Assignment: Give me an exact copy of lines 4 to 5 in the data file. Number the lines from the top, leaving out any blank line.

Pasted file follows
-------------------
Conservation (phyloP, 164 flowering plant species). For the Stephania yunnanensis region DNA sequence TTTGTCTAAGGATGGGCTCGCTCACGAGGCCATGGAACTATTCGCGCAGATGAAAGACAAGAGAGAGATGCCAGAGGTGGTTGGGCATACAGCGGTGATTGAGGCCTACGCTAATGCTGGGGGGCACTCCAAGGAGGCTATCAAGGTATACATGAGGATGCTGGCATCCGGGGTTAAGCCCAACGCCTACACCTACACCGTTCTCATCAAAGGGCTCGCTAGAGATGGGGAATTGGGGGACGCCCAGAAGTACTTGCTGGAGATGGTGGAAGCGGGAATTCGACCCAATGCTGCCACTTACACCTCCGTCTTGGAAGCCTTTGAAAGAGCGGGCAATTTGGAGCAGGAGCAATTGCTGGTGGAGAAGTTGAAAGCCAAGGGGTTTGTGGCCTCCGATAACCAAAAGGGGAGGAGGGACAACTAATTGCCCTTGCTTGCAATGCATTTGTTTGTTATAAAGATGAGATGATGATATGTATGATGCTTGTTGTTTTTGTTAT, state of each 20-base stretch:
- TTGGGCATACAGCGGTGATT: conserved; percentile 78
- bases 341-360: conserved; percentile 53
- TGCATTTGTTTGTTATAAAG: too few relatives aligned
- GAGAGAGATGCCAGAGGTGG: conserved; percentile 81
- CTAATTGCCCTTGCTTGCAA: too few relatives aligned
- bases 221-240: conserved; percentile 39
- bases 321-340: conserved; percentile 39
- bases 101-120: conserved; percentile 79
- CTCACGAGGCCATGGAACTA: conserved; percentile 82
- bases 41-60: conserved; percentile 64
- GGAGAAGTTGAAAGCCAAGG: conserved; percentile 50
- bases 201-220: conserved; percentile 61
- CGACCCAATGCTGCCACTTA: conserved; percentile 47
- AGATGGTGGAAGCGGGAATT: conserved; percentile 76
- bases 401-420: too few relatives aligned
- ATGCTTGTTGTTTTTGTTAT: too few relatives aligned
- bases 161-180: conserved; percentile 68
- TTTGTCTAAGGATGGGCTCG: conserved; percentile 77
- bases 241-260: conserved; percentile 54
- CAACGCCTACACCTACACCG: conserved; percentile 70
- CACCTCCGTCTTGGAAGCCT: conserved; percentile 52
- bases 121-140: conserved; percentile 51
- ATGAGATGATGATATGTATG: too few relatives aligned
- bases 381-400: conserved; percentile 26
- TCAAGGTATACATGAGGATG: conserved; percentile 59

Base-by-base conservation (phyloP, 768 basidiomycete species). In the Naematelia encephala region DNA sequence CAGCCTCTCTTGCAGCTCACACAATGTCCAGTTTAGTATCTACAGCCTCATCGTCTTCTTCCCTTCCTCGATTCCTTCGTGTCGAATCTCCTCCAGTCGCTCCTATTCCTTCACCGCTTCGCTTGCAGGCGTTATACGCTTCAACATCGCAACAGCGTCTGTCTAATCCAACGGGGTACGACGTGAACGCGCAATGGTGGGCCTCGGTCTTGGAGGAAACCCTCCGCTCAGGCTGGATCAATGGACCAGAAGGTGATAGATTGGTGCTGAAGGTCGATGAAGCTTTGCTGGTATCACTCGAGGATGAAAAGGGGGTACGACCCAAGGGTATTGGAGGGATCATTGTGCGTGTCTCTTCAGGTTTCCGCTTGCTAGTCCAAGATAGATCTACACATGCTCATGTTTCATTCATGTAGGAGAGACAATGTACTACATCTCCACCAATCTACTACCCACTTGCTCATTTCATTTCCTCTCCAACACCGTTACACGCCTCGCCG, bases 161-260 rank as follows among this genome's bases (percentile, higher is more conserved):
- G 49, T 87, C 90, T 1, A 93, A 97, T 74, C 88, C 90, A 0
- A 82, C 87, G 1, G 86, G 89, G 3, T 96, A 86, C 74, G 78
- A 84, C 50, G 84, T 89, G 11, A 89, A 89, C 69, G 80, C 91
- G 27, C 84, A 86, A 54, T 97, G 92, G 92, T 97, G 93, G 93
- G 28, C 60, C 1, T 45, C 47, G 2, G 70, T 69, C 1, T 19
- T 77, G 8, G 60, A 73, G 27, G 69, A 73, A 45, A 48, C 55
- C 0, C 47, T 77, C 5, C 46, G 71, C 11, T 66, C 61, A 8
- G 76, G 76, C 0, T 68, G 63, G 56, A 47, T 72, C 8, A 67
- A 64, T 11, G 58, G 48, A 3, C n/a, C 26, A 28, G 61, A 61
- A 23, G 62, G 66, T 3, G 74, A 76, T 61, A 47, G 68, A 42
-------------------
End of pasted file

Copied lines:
- TGCATTTGTTTGTTATAAAG: too few relatives aligned
- GAGAGAGATGCCAGAGGTGG: conserved; percentile 81